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Short cervix on midtrimester USS screening: what outcome for the low risk population?
  1. C Alviani1,
  2. AL David1,2,
  3. J Braschi2,
  4. K Nicolaides1,
  5. A Kenyon1,2
  1. 1UCL Institute for Women's Health, London, UK
  2. 2University College Hospital London, London, UK

Abstract

Introduction Screening pregnant women using midtrimester assessment of cervical length (CL) by trans-vaginal ultrasound identifies those at increased risk of preterm birth (PTB). The management of women with short CL and no other PTB risk factors remains unclear; cervical cerclage does not reduce the PTB risk, and the effect of progesterone on neonatal outcome is undetermined. Following the introduction of CL screening at University College Hospital, the authors report the outcome of low risk women with CL≤15 mm.

Methods From 1 January 2009 all women underwent a midtrimester CL assessment. The authors reviewed the outcome of singleton pregnancies for the following year after excluding women with no risk factors for PTB (previous PTB, cervical surgery, uterine anomaly).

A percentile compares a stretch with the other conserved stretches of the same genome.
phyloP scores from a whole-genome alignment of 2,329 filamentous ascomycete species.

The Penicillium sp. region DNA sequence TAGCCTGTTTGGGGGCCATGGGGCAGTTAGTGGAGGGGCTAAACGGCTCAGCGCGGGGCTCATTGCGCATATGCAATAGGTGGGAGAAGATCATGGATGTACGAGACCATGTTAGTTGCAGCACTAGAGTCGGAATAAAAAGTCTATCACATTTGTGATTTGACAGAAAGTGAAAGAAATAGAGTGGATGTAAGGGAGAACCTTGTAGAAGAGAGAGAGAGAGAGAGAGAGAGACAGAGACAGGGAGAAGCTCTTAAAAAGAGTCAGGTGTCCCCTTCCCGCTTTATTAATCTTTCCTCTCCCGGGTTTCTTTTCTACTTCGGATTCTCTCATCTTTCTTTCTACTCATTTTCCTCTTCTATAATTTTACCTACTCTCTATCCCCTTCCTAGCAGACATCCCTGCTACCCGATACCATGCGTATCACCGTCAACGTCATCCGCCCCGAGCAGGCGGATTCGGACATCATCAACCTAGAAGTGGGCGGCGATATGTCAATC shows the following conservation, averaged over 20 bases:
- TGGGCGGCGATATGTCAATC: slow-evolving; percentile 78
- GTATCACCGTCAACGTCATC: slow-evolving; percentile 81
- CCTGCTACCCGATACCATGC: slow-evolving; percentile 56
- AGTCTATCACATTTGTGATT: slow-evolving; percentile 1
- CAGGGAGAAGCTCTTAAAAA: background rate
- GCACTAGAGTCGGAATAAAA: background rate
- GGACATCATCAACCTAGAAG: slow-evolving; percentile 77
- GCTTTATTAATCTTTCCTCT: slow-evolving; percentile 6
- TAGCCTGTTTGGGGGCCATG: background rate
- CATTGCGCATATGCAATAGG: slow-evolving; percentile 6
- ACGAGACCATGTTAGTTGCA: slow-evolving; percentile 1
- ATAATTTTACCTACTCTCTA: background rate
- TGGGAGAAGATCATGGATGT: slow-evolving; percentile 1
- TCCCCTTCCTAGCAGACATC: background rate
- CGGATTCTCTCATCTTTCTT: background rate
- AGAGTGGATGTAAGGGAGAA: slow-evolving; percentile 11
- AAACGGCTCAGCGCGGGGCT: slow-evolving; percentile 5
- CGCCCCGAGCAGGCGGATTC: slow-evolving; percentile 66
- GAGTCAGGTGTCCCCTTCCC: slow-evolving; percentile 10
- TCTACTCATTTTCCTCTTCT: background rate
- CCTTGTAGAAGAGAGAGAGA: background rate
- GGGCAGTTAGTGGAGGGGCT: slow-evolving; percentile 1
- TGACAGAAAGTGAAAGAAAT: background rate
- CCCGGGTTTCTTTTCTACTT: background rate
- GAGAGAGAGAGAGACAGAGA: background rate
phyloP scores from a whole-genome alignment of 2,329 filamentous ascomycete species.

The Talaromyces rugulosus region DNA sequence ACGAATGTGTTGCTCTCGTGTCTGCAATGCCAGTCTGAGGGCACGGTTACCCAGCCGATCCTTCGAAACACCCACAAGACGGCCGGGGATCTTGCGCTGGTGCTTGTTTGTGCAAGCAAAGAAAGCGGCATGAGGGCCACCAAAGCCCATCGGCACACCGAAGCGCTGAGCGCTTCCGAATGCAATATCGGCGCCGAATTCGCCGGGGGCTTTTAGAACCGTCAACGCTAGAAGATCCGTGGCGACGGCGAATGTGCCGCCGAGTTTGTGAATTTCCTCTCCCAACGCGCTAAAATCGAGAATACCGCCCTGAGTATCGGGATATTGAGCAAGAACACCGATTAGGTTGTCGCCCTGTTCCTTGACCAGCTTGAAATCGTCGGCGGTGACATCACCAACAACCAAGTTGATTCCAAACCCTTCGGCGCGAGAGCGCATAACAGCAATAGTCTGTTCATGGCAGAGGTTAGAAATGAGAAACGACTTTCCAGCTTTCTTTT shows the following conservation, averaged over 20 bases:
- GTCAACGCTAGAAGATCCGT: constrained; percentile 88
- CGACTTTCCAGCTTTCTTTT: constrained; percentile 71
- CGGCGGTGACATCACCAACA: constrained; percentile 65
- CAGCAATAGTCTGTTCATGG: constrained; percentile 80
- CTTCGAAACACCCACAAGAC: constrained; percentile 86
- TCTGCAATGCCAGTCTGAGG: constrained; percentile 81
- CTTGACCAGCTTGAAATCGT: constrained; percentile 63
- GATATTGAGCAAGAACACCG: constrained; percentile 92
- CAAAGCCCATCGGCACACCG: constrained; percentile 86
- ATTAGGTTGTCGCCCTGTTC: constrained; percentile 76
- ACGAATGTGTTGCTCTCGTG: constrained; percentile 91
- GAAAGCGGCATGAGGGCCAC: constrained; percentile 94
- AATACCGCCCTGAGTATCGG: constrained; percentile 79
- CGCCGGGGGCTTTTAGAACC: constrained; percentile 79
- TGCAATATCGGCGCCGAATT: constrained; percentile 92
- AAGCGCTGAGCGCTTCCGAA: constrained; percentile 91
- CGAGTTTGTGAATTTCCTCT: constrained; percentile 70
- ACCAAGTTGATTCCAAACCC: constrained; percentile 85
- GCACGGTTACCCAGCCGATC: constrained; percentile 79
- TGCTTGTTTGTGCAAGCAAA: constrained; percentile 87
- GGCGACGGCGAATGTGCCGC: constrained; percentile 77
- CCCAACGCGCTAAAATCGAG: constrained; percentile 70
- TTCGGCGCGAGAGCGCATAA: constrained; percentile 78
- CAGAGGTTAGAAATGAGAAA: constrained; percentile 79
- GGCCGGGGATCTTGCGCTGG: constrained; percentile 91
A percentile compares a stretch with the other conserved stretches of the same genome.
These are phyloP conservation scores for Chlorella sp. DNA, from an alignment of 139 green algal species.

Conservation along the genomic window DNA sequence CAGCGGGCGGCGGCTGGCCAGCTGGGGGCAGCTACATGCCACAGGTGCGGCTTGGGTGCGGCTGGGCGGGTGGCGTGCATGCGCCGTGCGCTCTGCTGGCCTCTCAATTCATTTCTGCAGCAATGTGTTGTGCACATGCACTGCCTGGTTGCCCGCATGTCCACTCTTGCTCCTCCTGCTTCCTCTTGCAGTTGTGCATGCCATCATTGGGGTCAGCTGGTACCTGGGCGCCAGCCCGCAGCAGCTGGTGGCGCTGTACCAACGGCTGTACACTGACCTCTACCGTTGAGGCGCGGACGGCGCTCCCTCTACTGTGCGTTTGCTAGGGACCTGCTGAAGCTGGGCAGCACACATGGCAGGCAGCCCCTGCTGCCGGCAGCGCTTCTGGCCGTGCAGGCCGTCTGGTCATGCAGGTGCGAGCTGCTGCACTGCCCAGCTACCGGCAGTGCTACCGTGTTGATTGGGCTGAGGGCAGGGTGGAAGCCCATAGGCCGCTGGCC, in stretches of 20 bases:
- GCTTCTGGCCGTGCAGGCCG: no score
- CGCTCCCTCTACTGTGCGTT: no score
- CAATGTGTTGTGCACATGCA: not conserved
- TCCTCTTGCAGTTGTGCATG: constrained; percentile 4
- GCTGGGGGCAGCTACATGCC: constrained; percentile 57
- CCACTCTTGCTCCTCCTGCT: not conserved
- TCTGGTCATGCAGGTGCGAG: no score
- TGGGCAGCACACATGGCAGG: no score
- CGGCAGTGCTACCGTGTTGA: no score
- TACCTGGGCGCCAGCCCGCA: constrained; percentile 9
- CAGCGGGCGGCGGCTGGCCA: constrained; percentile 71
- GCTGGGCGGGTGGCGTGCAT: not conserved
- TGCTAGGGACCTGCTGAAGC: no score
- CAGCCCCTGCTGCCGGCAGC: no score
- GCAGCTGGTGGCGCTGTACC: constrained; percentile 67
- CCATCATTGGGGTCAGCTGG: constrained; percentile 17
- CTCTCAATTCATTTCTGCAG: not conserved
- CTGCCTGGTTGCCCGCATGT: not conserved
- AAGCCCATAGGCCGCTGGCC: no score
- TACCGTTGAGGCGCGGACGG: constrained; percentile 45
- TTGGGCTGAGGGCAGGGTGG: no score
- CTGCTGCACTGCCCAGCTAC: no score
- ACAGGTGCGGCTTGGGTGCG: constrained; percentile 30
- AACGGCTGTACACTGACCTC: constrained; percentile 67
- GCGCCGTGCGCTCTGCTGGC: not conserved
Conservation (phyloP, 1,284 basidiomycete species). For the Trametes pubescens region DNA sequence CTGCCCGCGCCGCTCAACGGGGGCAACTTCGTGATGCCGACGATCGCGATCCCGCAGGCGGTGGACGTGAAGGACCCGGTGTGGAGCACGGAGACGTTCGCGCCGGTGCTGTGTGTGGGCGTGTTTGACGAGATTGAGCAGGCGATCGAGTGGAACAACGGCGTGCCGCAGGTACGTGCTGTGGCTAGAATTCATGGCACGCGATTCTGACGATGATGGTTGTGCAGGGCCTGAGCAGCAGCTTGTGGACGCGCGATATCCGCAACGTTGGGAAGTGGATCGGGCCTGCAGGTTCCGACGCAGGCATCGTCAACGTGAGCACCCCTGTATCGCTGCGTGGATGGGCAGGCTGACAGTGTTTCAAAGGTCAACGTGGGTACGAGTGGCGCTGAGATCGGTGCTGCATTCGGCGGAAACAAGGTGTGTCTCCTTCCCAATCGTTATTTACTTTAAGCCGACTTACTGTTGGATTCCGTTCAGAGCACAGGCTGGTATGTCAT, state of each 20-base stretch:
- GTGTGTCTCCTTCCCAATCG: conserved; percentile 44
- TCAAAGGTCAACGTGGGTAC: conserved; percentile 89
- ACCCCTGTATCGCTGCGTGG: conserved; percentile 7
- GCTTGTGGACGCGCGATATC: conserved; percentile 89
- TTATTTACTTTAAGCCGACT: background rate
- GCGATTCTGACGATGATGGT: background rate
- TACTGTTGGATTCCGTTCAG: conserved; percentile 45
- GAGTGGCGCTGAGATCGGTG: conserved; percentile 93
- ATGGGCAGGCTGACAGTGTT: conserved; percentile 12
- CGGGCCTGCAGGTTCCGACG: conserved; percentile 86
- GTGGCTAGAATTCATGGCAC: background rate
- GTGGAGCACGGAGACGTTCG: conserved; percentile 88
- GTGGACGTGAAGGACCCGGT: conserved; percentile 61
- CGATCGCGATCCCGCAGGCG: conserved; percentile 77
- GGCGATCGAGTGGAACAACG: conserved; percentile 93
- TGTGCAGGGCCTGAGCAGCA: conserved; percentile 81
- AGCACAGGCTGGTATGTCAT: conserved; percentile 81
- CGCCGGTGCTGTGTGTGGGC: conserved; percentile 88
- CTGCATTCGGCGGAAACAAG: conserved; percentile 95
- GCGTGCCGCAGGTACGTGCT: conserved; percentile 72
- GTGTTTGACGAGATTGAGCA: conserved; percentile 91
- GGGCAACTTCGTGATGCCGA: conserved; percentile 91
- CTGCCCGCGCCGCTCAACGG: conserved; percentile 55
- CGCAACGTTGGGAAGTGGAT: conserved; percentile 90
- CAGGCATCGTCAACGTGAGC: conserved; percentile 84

Results Of 3408 pregnancies screened, 22 (0.64%) had a CL≤15 mm. 12 have complete outcome data (six ongoing pregnancies). 50% delivered at ≥37 weeks. Of those delivering <37 weeks the median (range) gestation was 25+5 weeks (18–35+1 weeks). 7/12 women had a fetal fibronectin test performed and all were negative. These women delivered at >35 weeks: median 38+4 weeks (35+1 to 40+0). CL in those delivering <37 weeks was not significantly different to those delivering ≥37 weeks (median CL 6.5 vs 9 mm). Emergency cervical cerclage was placed in three women (CL 2, 13 and 14 mm) who delivered at 23+6, 24+6 weeks and 35+1, respectively. Progesterone was prescribed in four women (31%) who delivered at >35 weeks.

Conclusion Over half the women with incidental CL≤15 mm on midtrimester ultrasound screening with no other PTB risk factors delivered after 35 weeks. This study supports conservative management of these women.

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